Reimagining best patent practice in New Zealand (again)

The notion of what constitutes “best practice” when it comes to prosecuting New Zealand patent applications over the past 4-5 years has changed almost as often as Australia has changed Prime Minister.  Over this period, we’ve found that at least one of legislation (Act and Regulations), precedent law, Patent Office throughputs, examination protocols and international/bilateral

New Zealand’s proposed second-tier “Advancement” patent yet to advance

As seasoned patent scribes, who have between us covered almost everything of significance coming out of New Zealand over the past 15 years, the manner in which a recent article resonated was somewhat unexpected.  The article didn’t cover the new Patents Act 2013, poisonous divisionals, the TPP, or even Eminem supposedly suing the NZ Government

New Zealand’s self-colliding “poisonous” divisional application – a timely reminder

New Zealand’s Patents Act 2013 took effect from 13 September 2014.  Among the many changes brought about by the new legislation was the way in which the prior art base was defined.  In combination with the fact that a New Zealand patent claim is afforded a single priority date only, this potentially gives rise to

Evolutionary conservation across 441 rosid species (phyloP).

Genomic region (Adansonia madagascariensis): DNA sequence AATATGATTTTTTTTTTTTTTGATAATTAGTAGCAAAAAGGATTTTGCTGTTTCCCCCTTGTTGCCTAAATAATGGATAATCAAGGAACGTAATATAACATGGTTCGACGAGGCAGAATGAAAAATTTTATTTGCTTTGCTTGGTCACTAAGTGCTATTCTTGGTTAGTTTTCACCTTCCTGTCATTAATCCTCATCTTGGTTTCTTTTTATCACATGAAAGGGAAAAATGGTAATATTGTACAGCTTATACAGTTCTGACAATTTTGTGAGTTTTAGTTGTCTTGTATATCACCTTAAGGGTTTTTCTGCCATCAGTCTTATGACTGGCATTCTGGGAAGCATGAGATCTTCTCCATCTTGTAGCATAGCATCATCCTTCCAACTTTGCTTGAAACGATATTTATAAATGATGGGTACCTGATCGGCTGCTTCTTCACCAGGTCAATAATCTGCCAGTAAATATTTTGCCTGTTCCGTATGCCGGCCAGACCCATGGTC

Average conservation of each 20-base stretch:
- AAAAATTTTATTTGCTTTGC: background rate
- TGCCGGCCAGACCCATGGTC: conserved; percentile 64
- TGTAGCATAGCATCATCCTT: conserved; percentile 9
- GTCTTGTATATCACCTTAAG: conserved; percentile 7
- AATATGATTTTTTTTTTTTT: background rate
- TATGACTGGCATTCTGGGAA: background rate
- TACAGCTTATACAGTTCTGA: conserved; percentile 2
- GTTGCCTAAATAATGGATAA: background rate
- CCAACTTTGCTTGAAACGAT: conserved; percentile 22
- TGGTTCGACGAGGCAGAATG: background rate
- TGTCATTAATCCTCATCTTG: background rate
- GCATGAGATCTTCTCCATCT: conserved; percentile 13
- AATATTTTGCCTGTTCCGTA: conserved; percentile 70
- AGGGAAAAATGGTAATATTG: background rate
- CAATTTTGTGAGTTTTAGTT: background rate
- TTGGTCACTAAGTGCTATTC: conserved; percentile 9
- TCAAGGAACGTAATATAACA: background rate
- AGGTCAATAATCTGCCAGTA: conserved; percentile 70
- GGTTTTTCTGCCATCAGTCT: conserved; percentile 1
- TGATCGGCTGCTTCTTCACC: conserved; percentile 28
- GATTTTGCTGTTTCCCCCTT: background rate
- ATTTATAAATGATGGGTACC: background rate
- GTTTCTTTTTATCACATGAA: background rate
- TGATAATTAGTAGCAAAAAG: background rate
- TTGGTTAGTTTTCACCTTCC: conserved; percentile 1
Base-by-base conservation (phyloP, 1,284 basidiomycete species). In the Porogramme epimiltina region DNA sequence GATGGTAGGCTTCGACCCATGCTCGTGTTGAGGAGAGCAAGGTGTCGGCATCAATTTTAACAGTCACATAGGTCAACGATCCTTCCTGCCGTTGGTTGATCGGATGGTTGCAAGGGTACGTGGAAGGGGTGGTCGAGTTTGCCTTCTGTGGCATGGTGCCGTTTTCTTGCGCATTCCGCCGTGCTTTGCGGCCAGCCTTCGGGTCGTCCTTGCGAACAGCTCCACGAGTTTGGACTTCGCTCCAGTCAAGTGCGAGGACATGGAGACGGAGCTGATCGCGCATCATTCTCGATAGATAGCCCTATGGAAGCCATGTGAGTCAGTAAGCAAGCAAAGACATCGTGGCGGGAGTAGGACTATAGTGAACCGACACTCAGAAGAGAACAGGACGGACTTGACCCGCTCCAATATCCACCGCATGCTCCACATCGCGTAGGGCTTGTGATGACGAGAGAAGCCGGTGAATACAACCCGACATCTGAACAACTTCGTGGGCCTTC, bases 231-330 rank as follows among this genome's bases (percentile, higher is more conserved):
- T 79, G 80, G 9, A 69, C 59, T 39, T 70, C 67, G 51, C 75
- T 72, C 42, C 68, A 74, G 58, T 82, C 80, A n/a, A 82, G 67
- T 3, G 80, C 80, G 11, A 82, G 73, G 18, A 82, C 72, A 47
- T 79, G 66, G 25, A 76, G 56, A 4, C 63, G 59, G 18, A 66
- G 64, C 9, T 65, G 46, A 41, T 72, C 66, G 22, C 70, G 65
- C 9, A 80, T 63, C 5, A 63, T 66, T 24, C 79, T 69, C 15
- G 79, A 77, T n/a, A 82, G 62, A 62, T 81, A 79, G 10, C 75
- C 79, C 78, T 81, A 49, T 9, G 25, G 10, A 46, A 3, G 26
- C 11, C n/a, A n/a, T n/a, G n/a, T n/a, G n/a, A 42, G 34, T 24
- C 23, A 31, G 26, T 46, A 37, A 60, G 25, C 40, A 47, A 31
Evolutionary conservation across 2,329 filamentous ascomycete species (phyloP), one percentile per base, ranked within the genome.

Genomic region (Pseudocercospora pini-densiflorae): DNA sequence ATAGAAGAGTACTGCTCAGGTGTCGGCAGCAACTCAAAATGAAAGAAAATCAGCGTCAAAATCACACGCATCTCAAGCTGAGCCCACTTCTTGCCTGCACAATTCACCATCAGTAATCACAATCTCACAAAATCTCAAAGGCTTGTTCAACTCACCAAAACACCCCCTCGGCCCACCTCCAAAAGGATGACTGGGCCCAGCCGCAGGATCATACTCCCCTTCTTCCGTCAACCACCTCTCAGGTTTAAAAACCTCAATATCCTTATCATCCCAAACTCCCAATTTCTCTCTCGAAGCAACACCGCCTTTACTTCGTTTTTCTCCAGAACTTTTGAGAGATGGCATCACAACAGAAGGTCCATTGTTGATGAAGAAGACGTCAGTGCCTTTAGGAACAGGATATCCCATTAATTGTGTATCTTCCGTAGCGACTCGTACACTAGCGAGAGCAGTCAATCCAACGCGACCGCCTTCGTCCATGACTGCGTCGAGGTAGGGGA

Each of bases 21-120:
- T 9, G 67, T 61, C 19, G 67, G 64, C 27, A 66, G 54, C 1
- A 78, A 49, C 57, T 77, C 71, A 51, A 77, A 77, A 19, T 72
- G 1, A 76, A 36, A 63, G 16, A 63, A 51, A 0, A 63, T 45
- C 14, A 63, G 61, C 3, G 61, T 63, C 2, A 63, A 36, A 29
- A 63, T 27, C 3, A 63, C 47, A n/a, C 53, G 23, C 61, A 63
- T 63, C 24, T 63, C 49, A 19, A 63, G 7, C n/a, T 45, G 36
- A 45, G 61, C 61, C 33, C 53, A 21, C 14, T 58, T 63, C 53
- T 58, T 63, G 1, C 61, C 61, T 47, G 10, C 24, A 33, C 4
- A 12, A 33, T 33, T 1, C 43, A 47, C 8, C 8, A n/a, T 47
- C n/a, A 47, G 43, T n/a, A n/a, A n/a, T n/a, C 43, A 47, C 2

The Patents Act 2013 creates legislative space (as distinct from impetus) for a New Zealand innovation patent

A New Zealand “innovation patent”?  Unlikely, but watch this space nonetheless.  The popularity of Australia’s innovation patents regime has been well documented.  Although it is not without its faults, has been prone to certain unintended outcomes and has recently gained some high-profile critics, the Australian innovation patents regime has arguably been relatively successful in stimulating

Another reason to file early in New Zealand – the time-restricted, self-colliding, poisonous divisional

New Zealand’s new Patents Act 2013 takes effect from 13 September 2014.  There are compelling reasons to file prior to this date to take advantage of the existing laws, and these reasons have been outlined here.  Even so, it is worth making further mention of the New Zealand legislature’s efforts to modify the provisions for